The dream is ridiculous. I’m walking through a forest with Ender and Flora—Cinder is around, but on the periphery of my dream and my awareness—and I can smell the moistness, freshness, aliveness of the air, and all is good, when suddenly—the whirr of a lawnmower. Not just any lawnmower—a power ride-on mower. You know, the kind of must feel like riding an ATV or something?

I hear it… and then I know IT IS COMING RIGHT FOR US.

And there it is. Possessed, like Christine.

We run.

For reasons that seem ridiculous to me even in the dream, we run on a large, clear, paved path that cuts through the forest. “We’ve got to get into the trees!” I tell the kids and try to pull them off the path. “But it’s easier to run on the asphalt!” whines Flora.

The lawn mower whirrs louder, comes closer.

They finally let me drag them into the woods… and then… we see the world’s largest anthill. It’s not an anthill—it’s an ant-Metropolis. Hills and hills and hills of pine needles. Becoming mounds that are larger than us—larger than the trees.

So of course that’s where we hide.

We crouch down in an enclave between the hills. And, we stay safe and hidden as the lawn mower powers past us.

The ants don’t bite.

Sitting in the curve of the anthill, I am aware I am dreaming. I am aware that hiding from a possessed lawnmower in a giant anthill in the middle of a forest through which cuts a perfectly straight paved path is kind of… ridiculous.

I wake up to the sound of a gas-powered leaf blower in the alley.

At least one mystery, explained.

II.

We have health benefits again, and so—everyone gets to go to the dentist. We are… well, happy’s not the right word. Resigned? We know we gotta.

I schedule all the kids’ cleanings simultaneously, so that the dentist kills only one of our precious spring afternoons.

Cinder: Ugh. I hate the dentist. And you know what I hate the most? The lecture. “You need to brush more. You need to floss better. Blah blah blah.”

Flora is quick to agree.

Flora: I think of myself as a pretty truthful person. But that all goes out the window as soon as I go to the dentist. “Yes, I brush six times a day. Yes, I floss after every meal. Sometimes in-between, just for fun. No, I never ever eat candy or drink pop.”

I laugh.

Ender curls into a fetal ball and cries and refuses to get into the car. I want to curl up into a fetal ball and cry with him. Instead, I cajole.

We go.

We survive.

When we get home, Flora unloads 17 packets of floss from her pockets.

Jane: What the hell?

Flora: See? It starts with a lie. I lie to the dental hygienist, and then I steal the floss. When I become a criminal mastermind, you will know it’s all the dentist’s fault.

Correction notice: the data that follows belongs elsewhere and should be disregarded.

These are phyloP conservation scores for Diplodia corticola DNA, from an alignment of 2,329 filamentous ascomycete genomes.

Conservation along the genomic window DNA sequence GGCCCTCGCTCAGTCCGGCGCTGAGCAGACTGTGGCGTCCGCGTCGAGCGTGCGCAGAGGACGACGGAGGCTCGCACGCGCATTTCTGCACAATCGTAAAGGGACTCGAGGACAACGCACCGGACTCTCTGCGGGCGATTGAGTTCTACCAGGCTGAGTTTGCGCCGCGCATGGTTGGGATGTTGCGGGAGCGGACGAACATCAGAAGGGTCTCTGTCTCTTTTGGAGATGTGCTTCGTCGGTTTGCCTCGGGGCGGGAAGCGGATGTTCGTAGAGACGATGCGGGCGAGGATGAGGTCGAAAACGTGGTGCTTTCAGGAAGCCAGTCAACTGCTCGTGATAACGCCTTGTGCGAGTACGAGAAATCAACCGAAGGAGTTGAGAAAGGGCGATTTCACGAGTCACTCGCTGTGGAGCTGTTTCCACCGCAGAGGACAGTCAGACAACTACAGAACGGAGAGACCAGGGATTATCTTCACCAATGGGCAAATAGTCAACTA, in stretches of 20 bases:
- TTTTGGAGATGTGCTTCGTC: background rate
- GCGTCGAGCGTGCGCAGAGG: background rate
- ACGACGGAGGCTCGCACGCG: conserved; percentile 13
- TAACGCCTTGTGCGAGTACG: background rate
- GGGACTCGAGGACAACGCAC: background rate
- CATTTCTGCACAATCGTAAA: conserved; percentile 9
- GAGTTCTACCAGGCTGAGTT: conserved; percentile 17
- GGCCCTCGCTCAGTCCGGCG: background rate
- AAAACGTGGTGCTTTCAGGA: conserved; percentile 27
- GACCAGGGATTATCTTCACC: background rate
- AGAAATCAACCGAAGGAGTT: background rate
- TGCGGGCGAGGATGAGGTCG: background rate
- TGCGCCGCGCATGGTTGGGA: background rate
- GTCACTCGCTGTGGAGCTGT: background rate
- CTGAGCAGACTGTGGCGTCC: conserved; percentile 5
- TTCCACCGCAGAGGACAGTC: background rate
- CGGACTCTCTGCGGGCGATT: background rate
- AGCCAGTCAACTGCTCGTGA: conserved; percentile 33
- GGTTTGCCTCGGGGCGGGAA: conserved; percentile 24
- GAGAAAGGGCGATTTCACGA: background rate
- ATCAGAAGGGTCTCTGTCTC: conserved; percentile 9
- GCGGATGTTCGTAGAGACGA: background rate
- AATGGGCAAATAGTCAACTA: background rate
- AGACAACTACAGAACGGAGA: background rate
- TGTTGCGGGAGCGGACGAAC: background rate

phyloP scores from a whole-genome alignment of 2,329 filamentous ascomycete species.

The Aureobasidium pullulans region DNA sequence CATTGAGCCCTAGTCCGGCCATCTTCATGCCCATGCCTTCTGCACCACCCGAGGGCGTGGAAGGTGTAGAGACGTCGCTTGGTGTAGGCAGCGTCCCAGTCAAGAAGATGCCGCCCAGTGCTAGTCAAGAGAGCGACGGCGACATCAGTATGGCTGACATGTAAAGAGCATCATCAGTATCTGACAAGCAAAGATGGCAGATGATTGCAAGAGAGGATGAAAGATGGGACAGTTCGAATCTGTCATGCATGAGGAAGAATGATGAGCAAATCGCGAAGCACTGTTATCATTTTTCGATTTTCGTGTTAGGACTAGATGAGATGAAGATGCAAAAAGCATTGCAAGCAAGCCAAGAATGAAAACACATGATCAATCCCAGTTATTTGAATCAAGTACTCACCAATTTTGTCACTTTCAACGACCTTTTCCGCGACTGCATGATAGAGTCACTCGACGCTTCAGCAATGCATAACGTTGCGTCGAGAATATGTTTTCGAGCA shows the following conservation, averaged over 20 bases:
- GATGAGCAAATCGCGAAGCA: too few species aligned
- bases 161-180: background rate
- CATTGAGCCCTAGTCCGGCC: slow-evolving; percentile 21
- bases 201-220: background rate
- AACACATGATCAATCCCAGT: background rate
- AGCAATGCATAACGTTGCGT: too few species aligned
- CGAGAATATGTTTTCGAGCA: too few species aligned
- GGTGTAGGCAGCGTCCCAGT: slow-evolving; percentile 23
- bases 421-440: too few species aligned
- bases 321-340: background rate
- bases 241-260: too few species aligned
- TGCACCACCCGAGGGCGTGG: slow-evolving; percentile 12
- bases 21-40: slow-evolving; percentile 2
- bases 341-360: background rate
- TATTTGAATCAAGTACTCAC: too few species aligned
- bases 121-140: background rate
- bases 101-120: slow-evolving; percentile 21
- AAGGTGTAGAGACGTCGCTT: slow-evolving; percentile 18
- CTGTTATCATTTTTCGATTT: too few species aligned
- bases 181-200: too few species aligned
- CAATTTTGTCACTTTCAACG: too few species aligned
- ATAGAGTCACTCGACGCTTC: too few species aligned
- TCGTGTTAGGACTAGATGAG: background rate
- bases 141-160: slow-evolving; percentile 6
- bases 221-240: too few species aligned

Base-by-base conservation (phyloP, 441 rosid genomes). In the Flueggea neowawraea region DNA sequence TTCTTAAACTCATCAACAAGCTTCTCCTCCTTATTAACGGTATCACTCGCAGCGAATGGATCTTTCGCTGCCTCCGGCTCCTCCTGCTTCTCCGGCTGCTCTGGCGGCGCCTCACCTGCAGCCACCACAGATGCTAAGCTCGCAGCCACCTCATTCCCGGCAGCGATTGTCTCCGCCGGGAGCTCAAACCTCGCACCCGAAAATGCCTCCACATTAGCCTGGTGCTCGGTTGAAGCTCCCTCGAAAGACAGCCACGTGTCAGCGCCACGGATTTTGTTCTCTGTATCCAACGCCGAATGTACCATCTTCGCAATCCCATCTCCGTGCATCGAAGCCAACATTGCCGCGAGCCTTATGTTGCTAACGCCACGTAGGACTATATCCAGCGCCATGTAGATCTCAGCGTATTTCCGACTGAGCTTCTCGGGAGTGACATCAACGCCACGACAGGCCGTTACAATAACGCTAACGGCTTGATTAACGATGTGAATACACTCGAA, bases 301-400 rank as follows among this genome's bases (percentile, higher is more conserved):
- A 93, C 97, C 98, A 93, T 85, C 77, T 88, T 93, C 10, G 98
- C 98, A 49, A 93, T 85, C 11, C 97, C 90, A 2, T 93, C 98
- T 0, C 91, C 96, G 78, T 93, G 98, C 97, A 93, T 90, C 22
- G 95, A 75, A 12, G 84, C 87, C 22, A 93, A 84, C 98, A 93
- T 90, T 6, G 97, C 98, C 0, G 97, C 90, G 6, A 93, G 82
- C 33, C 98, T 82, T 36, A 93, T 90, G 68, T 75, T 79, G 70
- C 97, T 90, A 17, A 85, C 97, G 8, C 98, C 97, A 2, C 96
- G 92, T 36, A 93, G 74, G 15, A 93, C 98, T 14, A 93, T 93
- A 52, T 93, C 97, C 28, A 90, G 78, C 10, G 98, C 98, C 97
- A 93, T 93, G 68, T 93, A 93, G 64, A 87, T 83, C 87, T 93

I laugh. Although I also kind of want to curl up into a fetal ball and cry.

I hate going to the dentist.

III.

In something I’m writing, there is this phrase… “as I walk into the door.” It takes me about ten minutes of staring at it to realize that should be “as I walk through the door.”

Then I spend twenty minutes pondering if what I meant was “as I walk into the door”… what was I thinking? Was the door closed? Did I smack my face into it? Is that what walking into a door means? “I walk in a door.” “I walk into a door.” “I walk through a door.”

Flora: It’s supposed to me “I walk through the door.”

Jane: You sure?

Flora: Yup.

I think she’s right. Except that I feel as though I walked into the door. My entire face hurts.

Why?

Oh. Dentist.

IV.

I suppose being a responsible adult involves going to the dentist regularly regardless of how little you like it.

But you know… being an adult also involves deciding that you’re not going to be treated like a helpless child when you sit down in that chair.

Dental hygienist: So, do you have any concerns?

Jane: Yes. I’ve been able to vote for more than two decades now. I have three children and an assortment of degrees. I’m, generally speaking, a competent and accomplished person. And I am never, ever, ever going to get any better at my dental hygiene. I will not brush my back teeth more thoroughly. I will not master whatever up-down-circular-left right thing you want to show me this year. I will not floss more regularly or more aggressively. I will do what I’ve always done, and I’ll come back here next time with the same load of plaque and tartar on my teeth. And what I want you to do is clean it off without lecturing me or talking to me as if I’m a simple-minded idiot who doesn’t know how to use a toothbrush. Are we cool with that?

Dental hygienist: …

Jane: You can talk. I just don’t want to be told that I’m brushing my teeth wrong. K?

Dental hygienist: K.

K.

Except for the part where she cried, that went pretty well.

V.

The worst part of going to the dentist—even worse than the lecture and the nurturing of one’s inner liar (“Yes, I floss after every meal!”)—is the sounds.

The drill. The polishing toothbrush. All of it. Awful.

My soon-to-be-made fortune to the person who invents silent dental tools.

Seriously. How hard can that be? Get on it. You WILL make a fortune, even if I don’t.

And after you do that—the silent lawnmower and the silent leaf blower.

In the meantime… if you own a not-so-silent one and live in my neighbourhood? Could you please, please, please NOT operate it at 7 a.m. on a Saturday morning?

Please and thank you.

xoxo,

“Jane”

Alternative facts, subjective truth & the emergence of reality deniers